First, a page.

> The problem with calling out 4 oz. Cu, or even 2 oz. for that matter, is
> that the board house will probably "pattern plate" the Cu, and it may not
be
> uniform. There is additionally the problem of etching small traces in the
> same layer, due to the thickness.

    My PCB house says that their process is a positive growth of copper, not
an etch process.  Is this your described "pattern plate"?  When you say "not
uniform", how much error can I expect?  Will it matter with traces from 50
mil to 500 mil.

   My PCB does not have any fine traces.  It's a pure CMOS class A audio amp
and power supply.  3-4 traces are 25 mil wide (audio in), everything else is
at least 50 mil wide, mostly 250 mil wide.

_____________
Brian Guralnick
[EMAIL PROTECTED]


----- Original Message ----- 
From: "JaMi Smith" <[EMAIL PROTECTED]>
To: "Protel EDA Forum" <[EMAIL PROTECTED]>
Cc: "JaMi Smith" <[EMAIL PROTECTED]>
Sent: Thursday, August 14, 2003 2:44 PM
Subject: Re: [PEDA] PCB Copper thickness VS mounted rails.


> Brian,
>
> Sorry for the late response, but here goes.
>
> The problem with calling out 4 oz. Cu, or even 2 oz. for that matter, is
> that the board house will probably "pattern plate" the Cu, and it may not
be
> uniform. There is additionally the problem of etching small traces in the
> same layer, due to the thickness.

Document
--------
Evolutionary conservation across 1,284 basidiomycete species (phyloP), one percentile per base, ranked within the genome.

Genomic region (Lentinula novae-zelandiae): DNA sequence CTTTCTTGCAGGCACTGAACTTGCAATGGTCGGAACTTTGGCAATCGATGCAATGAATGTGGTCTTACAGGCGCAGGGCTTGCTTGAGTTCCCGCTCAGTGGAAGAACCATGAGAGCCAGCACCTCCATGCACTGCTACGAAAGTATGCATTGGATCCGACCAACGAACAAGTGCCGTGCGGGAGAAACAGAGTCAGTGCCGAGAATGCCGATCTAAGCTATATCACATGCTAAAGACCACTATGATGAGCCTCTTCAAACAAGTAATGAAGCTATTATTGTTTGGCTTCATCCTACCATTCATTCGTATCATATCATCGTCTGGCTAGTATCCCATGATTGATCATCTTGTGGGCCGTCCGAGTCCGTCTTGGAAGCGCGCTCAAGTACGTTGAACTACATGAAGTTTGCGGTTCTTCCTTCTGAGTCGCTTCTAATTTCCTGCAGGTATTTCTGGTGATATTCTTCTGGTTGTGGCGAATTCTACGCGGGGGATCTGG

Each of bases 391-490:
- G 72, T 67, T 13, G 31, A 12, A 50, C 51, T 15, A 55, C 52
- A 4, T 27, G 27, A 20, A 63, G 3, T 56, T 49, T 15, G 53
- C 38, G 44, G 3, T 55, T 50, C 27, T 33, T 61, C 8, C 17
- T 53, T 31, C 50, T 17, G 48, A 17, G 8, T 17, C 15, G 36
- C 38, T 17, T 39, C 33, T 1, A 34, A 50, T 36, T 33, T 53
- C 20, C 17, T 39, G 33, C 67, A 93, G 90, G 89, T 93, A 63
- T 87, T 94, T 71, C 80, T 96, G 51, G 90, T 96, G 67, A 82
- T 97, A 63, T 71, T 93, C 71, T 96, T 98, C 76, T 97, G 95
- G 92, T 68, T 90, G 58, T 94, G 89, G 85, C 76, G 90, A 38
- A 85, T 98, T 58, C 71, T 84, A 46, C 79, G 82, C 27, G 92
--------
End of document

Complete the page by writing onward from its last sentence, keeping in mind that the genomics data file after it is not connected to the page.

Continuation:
>
> Solder, or solder plate (with or without soldermask so that you can put
more
> on), as brought out in an earlier post, is a very very poor design choice,
> simply because solder will only carry about 16 percent of the current that
> copper will. You should never rely on solder to carry any current
> whatsoever. This is why solder is always excluded in any current carrying
> capacity calculations, whether they be the old MIL STD 275 calculations or
> charts, or any of the numerous newer ones (the IPC charts are the same as
> the old 275 charts).
>
> Bus bars do offer a solution, as does plain old wire.
>
> I would opt for the wider traces, as brought out in one earlier post, and
I
> would distribute the copper on both sides of the board, and stitch it
> together with a very liberal sprinkling of vias, which should allay your
> fears about the connections that you bring up below. Remember to account
for
> the size of the vias in your trace width calculations (subtract out the
hole
> size(s) from the width of the trace)).
>
> Is it possible that the caps are large enough to have screw type
terminals?
> If so, you could possibly use a wire with a terminal, in addition to the
> copper traces.
>
> Someone also mentioned a 10 - 15 degree C rise in conductor temperature in
> an earlier post. That is one problem with most "current capacity
> calculators" today, is that they start at 10 degrees C, and the fact is
that
> you really do not want to design in a 10 degree C rise in temperature to
> your product, not to mention 15 degrees C or anything higher. In reality,
> unless you have a lot of airflow and lots of extra cooling capacity, you
> really should be designing for something mush less than 10 degrees C for
the